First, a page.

As such, I’ll use this opportunity to comment on the previous post about Capcom’s IR materials. It’s a long post in comparison to most and has quite a lot of hot air, but something that needed to be covered. Rather than spouting what Capcom says, here’s my personal take what Capcom wants to do in the future; high-end games.

Monster Hunter World and Resident Evil 7 have been big hits, and Capcom seems to think it is thanks to the games having high production values across the board, especially in the graphics department. While the term artisanal design was thrown in there, it ultimately means very little if not expanded. Effectively it means master craftsmanship and how something is worked by hand to perfection, but how well that applies to Capcom’s titles is up to interpretation. They are infamous for dishing out game sequels after sequels, though this has been on the slower end as of late. Game development has gotten more expensive with each generation and they feel it. Each title has to be bigger and more successful than the previous. The two aforementioned titles fit the bill perfectly, something Resident Evil 2‘s remake and Devil May Cry 5 do too. While the games will have something the consumers will have to scratch their heads over with, Capcom is putting a lot of money and time into them, hoping to get return in their investment. MHW is regarded a cornerstone within the company in terms of success, and they want to replicate that.

Furthermore, Capcom is surprised by the success of Mega Man 11. Without a doubt it has come as a surprise, and the Man of Action Mega Man cartoon basically exists to drive brand recognition, especially among younger consumers who have no previous experience with the franchise. The initial sales have been very positive and the reception of the game has more or less followed the same pattern. Above all, Mega Man 11 is a PR victory for Capcom and does go against their set idea of high-end games, something consumers should be somewhat happy about. MM11 was relatively cheap to develop, which probably served more to its favour than most think. It also shows that games don’t need to be at their highest ends in order to make a mark. Capcom probably took notice of this, as they’re also noticed the good sales the Mega Man X collection was having.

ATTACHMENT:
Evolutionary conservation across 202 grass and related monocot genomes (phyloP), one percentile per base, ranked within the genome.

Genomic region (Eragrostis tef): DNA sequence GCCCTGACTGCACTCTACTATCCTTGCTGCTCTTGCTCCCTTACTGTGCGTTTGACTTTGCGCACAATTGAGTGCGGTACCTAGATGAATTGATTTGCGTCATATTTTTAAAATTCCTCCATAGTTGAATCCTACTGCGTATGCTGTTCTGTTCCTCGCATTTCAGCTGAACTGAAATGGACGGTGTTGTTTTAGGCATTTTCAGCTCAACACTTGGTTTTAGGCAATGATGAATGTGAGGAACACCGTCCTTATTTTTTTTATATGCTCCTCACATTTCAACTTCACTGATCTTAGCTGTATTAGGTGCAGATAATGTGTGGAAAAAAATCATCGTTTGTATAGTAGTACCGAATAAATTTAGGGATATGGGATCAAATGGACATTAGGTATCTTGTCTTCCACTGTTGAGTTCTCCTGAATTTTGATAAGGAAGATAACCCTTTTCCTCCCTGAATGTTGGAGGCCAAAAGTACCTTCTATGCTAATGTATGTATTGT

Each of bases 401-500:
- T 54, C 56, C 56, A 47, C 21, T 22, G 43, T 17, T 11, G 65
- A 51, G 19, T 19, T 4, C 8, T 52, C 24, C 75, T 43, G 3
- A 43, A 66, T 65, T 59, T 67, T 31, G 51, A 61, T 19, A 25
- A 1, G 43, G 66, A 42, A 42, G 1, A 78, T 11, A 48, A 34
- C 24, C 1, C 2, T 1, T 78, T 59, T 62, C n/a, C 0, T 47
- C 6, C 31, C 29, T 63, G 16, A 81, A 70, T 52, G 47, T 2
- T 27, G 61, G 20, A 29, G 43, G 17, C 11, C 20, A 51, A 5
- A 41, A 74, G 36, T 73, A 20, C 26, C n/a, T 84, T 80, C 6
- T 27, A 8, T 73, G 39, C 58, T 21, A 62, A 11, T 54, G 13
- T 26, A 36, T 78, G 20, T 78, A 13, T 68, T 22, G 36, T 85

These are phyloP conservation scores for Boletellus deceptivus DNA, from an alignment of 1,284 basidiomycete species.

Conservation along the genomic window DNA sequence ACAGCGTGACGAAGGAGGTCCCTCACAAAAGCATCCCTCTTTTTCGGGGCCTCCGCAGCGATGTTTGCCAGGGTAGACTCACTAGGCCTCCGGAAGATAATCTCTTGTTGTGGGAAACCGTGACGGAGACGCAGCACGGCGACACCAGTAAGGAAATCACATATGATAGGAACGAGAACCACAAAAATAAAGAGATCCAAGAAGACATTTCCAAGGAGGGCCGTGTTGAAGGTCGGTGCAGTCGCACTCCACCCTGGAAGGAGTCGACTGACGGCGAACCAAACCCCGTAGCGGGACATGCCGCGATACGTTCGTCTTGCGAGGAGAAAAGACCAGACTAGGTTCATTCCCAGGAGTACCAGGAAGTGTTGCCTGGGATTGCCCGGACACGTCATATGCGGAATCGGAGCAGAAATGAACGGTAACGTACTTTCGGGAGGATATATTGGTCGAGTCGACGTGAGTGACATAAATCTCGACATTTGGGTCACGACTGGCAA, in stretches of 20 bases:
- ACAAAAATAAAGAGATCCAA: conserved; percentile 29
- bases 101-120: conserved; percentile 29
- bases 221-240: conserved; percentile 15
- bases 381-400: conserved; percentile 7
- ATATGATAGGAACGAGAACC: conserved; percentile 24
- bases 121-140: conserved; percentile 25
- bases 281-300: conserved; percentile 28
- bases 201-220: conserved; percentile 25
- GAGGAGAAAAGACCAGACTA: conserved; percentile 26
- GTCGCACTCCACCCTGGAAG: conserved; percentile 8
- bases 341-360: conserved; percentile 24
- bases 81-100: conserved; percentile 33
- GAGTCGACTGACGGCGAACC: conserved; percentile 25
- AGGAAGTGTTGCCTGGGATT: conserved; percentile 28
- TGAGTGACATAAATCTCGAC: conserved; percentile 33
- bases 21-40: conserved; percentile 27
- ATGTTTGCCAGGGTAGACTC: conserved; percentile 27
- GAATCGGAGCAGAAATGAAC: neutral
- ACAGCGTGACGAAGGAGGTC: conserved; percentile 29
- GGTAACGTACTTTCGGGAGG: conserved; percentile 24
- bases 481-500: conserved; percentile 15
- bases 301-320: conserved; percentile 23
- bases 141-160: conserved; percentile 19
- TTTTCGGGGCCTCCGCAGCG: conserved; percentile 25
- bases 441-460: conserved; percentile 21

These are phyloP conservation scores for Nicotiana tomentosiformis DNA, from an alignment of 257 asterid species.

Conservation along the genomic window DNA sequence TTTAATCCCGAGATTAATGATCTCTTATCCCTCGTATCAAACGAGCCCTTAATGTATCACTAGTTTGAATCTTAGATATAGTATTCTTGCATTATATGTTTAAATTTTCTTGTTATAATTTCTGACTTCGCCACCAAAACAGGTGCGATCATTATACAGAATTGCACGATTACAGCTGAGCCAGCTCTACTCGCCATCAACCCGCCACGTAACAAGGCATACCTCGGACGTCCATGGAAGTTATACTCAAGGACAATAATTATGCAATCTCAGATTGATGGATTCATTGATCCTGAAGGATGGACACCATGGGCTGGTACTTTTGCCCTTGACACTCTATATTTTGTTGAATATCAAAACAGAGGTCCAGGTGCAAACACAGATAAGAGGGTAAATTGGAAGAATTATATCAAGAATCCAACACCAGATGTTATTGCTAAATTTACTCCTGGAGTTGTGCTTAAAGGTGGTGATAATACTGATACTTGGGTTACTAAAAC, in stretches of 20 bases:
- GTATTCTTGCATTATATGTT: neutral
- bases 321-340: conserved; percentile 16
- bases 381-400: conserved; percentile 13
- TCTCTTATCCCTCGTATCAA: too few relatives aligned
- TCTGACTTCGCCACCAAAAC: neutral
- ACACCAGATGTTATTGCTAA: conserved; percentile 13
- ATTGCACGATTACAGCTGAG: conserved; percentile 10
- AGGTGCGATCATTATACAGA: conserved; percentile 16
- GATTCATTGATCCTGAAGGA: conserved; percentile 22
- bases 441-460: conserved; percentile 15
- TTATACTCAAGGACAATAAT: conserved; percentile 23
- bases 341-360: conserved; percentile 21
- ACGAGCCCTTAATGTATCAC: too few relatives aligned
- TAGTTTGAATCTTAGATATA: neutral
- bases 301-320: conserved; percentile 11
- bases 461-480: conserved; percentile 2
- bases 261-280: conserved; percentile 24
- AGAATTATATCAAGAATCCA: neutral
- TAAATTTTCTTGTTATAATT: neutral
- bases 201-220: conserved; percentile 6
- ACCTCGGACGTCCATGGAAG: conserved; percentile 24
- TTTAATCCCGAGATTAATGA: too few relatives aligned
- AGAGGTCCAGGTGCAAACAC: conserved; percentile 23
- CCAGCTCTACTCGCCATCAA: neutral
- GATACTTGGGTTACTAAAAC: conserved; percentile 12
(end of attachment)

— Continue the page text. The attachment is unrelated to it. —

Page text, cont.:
This has lead them to consider reviving some of their old IPs and the upcoming Capcom Belt-Action Collection is probably is part of the whole deal to see what sticks to the wall. Sadly, Capcom doesn’t have the licensing rights to some of their best beat-em-ups, but at least the collection has the first ever home port of Battle Circuit, something long-time Capcom and CPSII fans have been waiting for. When’s Wazrard getting a proper home release? Does this mean fan favourite IPs will be revived? Naturally, no. First three people who I saw commenting on the post said Breath of Fire, but I don’t see that being very likely. Firs being that BoF was never a great seller and that they have better options to fill the RPG quota if they want to. However, the one thing that is in BoF‘s favour is that Capcom recognizes themselves relying on limited genres, with fighting games, action and horror taking the top spot. Capcom has to diversify its selection at some point, but that may go toward mobile gaming.